Funding announced for repair and conservation of protected structures

Media Release
Thursday, March 26th 2014

Limerick City and County Council has announced details of projects that will be supported under the Built Heritage Jobs Leverage Scheme to repair and conserve protected structures and other heritage buildings across Limerick.

The funding of 37 projects totalling €257,000 was approved this week by the Minister for the Arts, Heritage and the Gaeltacht, Jimmy Deenihan, TD under the Built Heritage Jobs Leverage Scheme 2014.

The scheme encourages the investment of private capital through the provision of matching public funds in a large number of small-scale, labour-intensive projects across the country.

The aim is to sensitively repair, conserve and restore historic structures while supporting the employment of skilled and experienced conservation professionals, tradespeople, and craftsmen.

Ten projects are being supported in Limerick City with 27 projects receiving funding in Limerick County.
Funding amounts under the scheme are between €2,500 and €15,000 with applicants matching in full the grants being awarded.
Limerick City and County Council Conservation Officer, Tom Cassidy, said there are over 2,000 protected structures, not to mention thousands of other structures located within architectural conservations areas in Limerick. He said that these grant allocations will help in preserving and maintaining these heritage sites in good order.
“This is a big investment in Limerick's built heritage and will make a real difference to those anxious to undertake appropriate repairs to, and conservation of, our historic structures while also supporting job creation locally,” he said. “While the fund is not intended to assist in the carrying out of routine maintenance or alterations, it will give a much needed boost to Limerick’s architectural heritage and those who carry the bulk of the responsibility of maintaining and caring for this valuable resource.”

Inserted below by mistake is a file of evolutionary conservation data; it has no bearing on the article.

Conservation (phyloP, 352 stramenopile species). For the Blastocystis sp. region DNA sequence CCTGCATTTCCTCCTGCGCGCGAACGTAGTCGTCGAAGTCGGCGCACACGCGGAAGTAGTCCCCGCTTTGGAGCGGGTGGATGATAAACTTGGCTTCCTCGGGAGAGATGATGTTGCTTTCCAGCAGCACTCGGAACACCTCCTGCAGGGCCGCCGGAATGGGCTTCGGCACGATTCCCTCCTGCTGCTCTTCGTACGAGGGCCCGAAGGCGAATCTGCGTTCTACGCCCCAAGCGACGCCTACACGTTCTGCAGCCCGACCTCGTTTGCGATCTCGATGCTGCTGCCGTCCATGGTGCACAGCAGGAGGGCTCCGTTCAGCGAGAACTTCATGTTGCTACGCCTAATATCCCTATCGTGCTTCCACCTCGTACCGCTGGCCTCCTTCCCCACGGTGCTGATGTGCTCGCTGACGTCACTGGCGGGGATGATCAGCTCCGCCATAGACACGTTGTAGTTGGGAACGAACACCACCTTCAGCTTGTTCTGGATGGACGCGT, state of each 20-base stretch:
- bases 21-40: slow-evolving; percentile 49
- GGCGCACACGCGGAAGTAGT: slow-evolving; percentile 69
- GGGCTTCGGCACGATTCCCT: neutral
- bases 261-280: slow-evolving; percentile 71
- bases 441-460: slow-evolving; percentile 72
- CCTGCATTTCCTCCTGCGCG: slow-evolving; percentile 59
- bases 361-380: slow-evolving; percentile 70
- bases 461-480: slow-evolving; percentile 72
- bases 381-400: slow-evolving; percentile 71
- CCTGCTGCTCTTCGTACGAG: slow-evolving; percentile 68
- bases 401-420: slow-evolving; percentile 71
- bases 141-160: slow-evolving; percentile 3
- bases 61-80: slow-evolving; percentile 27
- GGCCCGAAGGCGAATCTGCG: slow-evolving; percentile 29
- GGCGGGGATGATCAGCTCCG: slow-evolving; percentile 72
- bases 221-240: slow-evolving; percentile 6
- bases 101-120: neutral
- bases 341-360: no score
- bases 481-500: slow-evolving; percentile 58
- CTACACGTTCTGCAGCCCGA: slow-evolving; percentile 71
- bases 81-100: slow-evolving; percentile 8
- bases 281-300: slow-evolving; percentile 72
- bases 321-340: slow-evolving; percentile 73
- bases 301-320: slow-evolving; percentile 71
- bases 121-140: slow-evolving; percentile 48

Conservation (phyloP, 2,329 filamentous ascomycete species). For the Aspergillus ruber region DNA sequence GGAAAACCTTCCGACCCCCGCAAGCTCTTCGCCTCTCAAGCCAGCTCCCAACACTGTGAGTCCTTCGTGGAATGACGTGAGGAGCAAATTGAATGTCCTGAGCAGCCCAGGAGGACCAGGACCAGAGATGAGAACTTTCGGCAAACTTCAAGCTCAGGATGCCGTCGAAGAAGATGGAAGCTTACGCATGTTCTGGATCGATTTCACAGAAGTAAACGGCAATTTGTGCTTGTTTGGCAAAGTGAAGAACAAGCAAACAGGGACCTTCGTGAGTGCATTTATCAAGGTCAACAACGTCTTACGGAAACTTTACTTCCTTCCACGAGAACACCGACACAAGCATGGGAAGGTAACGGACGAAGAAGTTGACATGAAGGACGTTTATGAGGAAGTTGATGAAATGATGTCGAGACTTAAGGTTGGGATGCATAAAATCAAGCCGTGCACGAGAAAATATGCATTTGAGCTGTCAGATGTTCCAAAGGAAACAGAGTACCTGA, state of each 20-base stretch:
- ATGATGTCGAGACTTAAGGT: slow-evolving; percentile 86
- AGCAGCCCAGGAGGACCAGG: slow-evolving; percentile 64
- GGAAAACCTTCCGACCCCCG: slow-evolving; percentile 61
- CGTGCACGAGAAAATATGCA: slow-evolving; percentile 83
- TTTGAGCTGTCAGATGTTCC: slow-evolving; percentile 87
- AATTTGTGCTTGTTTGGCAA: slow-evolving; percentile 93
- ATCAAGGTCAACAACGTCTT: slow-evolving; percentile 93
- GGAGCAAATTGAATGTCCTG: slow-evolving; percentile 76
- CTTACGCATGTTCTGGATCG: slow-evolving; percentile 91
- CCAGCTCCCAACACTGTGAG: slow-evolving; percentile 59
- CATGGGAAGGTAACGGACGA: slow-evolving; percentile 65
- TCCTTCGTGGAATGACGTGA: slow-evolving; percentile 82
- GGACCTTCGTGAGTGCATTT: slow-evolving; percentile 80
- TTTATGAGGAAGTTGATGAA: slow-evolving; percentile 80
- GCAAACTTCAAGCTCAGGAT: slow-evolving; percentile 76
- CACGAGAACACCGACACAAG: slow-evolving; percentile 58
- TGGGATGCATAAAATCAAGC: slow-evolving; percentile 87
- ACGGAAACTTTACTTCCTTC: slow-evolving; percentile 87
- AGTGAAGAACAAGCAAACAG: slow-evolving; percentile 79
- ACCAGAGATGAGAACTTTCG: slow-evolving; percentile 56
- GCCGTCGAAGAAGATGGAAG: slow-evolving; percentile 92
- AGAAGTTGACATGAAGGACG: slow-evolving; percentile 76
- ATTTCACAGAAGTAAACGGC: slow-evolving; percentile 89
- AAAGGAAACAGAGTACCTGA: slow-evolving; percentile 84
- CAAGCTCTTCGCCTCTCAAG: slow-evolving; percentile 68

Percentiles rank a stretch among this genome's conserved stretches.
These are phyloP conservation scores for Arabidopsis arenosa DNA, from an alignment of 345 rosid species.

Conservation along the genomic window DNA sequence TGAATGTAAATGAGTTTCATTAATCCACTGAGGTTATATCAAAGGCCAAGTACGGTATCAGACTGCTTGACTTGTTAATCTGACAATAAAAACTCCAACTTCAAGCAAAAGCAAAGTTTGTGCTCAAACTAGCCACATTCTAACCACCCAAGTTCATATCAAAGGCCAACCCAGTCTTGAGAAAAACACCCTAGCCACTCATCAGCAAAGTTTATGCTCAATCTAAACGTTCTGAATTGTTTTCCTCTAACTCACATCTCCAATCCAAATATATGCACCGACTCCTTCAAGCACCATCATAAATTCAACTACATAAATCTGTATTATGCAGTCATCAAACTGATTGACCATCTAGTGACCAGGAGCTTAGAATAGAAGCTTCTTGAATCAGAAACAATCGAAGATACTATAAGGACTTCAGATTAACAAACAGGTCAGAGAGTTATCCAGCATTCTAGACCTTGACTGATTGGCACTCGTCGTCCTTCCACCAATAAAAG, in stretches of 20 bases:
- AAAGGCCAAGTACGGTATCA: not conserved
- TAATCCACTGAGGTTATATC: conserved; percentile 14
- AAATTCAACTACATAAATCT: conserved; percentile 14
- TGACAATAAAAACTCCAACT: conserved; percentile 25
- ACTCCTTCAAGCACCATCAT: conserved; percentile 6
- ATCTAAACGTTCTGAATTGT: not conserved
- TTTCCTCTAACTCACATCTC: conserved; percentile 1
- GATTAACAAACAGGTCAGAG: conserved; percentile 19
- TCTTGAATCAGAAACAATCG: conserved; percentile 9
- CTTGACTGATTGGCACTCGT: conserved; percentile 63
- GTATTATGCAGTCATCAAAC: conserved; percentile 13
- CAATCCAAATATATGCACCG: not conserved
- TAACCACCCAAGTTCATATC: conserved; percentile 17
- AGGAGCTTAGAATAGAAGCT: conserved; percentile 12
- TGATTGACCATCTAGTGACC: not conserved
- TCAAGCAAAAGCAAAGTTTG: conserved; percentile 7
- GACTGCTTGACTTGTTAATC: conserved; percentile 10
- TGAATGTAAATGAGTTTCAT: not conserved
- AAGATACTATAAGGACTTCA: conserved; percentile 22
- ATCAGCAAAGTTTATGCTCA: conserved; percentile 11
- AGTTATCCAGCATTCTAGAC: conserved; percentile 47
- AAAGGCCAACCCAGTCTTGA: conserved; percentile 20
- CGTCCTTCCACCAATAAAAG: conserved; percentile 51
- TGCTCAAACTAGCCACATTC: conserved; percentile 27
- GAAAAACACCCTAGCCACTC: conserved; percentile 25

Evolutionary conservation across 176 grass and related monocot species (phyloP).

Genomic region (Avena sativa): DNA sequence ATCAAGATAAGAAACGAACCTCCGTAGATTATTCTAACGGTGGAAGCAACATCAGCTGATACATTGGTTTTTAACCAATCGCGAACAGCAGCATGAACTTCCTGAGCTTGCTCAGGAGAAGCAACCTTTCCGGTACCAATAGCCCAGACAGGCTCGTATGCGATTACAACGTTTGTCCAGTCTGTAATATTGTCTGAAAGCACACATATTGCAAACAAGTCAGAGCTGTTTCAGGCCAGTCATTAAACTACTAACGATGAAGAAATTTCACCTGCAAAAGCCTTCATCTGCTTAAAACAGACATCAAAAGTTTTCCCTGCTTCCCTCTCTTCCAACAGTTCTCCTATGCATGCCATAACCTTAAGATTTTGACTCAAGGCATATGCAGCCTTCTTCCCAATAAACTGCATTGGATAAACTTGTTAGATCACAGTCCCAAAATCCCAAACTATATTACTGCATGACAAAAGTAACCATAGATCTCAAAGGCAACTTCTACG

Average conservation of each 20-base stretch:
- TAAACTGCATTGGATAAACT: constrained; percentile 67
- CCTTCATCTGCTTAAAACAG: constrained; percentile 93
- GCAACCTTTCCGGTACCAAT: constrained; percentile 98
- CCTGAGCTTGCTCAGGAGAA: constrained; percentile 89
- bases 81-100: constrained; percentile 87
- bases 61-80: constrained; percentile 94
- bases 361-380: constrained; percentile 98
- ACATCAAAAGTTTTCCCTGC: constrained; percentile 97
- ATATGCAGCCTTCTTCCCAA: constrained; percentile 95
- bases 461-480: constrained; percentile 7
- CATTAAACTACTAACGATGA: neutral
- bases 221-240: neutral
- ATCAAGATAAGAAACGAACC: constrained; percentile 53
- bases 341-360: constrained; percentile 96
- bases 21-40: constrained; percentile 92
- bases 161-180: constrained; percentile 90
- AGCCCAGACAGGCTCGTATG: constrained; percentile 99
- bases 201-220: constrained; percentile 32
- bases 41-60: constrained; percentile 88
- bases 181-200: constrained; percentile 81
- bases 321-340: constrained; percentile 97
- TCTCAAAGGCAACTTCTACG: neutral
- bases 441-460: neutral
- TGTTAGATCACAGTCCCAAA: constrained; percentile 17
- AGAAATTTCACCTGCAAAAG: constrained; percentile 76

Mr. Cassidy concluded his remarks by pointing out that studies undertaken by bodies such as the Heritage Council and Fáilte Ireland demonstrated that the presence of authentic heritage sites was a prime motivator in most people’s decision making when selecting their holiday destination and, therefore, our built heritage contributes significantly to Limerick’s tourism offering.

The range of buildings being assisted vary from several located within the city’s Georgian core to a Parnell Cottage in the countryside, and from commercial premises to private dwellings. Some of the projects being aided have a definite tourism objective, such as ‘The Goggin Cottage’, a thatched house near Kildimo which is in the care of the Irish Landmark Trust. This charitable foundation specialises in seeking out significant buildings and, having brought them up to an acceptable standard, rents them out in the self-catering sector of the tourist market.

Last update:26/03/2014